Should Domestic Violence Penalties be Tougher?
In Washington State, there is growing political pressure to increase penalties for domestic violence offenses. The Attorney General’s Office has passed laws in recent years to increase penalties for repeat offenders and for those found to have used choking during a domestic dispute.
The domestic violence designation can be added to any criminal charge where there is a current or past domestic relationship with the victim. Although many domestic disputes are between couples in a romantic relationship, they can also be between family members or roommates.
The growing political pressure to increase domestic violence consequences is the result of violent domestic crimes committed by repeat offenders. Legislation has been proposed to count a misdemeanor domestic violence conviction as a felony if the person is later convicted of a felony domestic violence charge.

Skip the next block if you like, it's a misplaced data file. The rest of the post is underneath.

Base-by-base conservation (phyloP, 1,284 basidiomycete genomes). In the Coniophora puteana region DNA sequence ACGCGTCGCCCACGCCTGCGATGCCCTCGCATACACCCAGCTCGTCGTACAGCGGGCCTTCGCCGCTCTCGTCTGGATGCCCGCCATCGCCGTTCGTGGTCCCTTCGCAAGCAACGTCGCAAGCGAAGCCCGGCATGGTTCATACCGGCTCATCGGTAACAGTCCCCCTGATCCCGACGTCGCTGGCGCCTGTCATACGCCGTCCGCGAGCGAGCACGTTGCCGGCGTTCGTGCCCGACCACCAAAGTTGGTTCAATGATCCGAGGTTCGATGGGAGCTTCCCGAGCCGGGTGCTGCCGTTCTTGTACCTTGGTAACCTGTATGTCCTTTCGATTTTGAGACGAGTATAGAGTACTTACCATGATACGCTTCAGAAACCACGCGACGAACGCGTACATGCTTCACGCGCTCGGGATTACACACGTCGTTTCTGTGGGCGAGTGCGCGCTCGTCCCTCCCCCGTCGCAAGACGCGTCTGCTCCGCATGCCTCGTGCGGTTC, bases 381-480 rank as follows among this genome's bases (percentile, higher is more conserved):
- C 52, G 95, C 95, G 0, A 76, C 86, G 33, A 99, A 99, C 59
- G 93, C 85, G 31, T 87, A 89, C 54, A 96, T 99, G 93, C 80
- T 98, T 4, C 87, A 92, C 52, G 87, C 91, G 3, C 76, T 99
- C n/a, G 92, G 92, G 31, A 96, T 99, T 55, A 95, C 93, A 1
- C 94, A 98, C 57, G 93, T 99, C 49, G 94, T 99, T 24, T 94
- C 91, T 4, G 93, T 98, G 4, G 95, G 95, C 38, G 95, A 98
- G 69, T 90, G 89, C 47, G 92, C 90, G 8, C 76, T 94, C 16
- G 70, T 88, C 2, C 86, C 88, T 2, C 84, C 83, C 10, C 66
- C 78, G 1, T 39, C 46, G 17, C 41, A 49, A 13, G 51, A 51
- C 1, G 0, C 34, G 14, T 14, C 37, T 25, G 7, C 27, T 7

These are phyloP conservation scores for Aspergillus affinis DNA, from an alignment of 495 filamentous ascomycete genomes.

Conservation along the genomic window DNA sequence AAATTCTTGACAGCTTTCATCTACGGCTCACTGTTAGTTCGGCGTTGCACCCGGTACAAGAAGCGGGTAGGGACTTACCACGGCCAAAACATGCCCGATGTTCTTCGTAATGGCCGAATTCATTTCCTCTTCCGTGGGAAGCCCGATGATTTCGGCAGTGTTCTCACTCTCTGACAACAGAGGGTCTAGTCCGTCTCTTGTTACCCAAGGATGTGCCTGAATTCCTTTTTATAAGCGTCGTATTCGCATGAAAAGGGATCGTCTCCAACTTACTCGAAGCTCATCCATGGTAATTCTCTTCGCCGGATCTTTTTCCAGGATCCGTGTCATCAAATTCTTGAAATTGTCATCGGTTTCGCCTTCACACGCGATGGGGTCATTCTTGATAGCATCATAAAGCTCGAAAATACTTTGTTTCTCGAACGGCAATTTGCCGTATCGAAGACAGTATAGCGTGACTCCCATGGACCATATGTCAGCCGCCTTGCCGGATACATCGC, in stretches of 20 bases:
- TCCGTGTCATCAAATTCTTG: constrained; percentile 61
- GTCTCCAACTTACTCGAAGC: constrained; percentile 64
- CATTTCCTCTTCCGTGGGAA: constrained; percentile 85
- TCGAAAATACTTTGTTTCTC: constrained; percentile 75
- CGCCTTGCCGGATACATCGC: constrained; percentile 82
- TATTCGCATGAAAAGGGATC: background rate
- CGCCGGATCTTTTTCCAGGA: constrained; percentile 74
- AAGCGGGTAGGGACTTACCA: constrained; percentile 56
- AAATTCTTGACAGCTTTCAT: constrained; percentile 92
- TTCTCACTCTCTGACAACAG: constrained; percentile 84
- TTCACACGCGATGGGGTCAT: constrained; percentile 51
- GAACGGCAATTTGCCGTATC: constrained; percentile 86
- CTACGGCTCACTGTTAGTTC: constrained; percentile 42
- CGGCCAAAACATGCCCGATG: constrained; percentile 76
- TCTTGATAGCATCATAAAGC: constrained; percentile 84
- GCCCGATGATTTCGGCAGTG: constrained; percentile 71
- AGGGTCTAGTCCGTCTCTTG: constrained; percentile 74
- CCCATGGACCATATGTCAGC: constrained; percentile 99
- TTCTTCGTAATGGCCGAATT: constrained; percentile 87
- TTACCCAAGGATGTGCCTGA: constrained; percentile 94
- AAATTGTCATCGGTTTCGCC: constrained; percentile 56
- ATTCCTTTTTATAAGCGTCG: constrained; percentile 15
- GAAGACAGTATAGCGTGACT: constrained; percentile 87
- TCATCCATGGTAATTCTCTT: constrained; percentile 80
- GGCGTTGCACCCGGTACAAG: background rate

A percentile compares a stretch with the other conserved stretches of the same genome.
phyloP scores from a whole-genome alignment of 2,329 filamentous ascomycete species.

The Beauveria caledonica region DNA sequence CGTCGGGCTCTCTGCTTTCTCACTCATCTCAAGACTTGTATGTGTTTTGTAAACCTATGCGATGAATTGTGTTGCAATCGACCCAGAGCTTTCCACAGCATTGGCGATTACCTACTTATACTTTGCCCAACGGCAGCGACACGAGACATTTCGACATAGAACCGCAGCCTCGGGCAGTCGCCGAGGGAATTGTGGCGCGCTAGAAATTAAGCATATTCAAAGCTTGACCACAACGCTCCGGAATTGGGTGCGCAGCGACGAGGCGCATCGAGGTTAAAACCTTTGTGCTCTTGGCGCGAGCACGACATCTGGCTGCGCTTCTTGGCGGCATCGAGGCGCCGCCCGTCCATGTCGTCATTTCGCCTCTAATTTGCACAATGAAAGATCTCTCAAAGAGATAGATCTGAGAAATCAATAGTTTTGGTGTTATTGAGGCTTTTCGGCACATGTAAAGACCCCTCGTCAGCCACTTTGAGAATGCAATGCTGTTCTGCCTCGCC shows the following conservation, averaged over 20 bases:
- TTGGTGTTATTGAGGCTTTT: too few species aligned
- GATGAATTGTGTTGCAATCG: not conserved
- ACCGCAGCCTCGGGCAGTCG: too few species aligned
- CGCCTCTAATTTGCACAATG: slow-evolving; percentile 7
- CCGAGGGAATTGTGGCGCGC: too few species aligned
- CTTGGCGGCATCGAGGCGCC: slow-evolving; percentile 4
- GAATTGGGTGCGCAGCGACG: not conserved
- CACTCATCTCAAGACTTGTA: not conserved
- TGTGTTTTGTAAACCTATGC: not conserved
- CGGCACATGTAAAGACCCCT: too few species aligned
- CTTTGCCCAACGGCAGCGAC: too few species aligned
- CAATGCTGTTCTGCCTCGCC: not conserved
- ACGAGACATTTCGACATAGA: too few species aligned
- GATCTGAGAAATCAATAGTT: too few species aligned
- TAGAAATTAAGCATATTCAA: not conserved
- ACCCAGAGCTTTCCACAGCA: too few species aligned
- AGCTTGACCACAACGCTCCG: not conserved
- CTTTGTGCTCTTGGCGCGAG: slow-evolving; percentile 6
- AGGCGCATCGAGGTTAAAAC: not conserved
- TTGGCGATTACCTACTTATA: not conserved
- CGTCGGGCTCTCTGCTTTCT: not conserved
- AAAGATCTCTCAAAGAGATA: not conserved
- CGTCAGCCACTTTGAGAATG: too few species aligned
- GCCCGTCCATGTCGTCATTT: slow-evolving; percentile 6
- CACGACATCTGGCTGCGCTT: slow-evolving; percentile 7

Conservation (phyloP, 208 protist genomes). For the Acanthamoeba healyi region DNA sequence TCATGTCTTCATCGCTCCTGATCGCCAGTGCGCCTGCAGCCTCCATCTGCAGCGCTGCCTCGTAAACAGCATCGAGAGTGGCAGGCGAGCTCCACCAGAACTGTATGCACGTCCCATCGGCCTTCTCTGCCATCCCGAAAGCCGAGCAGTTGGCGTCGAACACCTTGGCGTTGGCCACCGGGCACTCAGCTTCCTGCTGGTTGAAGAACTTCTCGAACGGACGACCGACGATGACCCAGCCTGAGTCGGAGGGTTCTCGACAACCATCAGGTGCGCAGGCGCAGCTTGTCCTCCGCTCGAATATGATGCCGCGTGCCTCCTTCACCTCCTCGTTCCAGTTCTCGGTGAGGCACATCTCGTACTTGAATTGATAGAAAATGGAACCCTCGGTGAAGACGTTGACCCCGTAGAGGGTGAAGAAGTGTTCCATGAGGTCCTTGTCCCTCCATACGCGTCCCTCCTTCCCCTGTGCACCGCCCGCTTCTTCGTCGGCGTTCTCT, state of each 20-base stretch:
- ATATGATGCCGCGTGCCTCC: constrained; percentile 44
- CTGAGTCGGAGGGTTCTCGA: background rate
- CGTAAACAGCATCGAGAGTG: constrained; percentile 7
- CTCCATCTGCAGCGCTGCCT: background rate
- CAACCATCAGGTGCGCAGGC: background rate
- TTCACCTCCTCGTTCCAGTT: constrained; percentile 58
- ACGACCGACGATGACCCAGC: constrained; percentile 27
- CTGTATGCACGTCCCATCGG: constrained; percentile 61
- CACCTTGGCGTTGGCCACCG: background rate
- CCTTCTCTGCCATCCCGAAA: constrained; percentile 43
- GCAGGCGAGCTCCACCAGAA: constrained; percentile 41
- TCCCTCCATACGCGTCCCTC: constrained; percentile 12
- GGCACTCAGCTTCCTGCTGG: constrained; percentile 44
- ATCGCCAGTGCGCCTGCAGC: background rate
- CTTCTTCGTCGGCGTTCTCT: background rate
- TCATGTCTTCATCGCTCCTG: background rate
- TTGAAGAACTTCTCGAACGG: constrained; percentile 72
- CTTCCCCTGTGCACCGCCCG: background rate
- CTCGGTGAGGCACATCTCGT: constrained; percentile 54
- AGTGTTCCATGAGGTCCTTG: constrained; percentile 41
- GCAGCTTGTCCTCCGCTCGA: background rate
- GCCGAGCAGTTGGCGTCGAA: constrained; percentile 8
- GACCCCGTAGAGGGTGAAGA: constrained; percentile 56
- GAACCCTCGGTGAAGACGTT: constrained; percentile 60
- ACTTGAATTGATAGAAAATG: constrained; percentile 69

To get a criminal defense attorney’s perspective, we asked Cristine Beckwith of Beckwith DV Law for her thoughts on stricter domestic violence laws. “Is it a greater crime to assault a family member or roommate as opposed to a stranger? I think we have to be careful when we say that an alleged crime against a domestic partner should be punished more harshly than a crime against another person. Of all the cases we defend, false accusations are highest with a domestic violence arrest. When the police are called during a relationship dispute, emotions are running high and alcohol is often involved. The person making the accusations is often times not in the frame of mind to make accurate and clear statements to the police. If domestic violence laws become tougher, this will hurt the men and women who are the victims of false statements made to law enforcement.”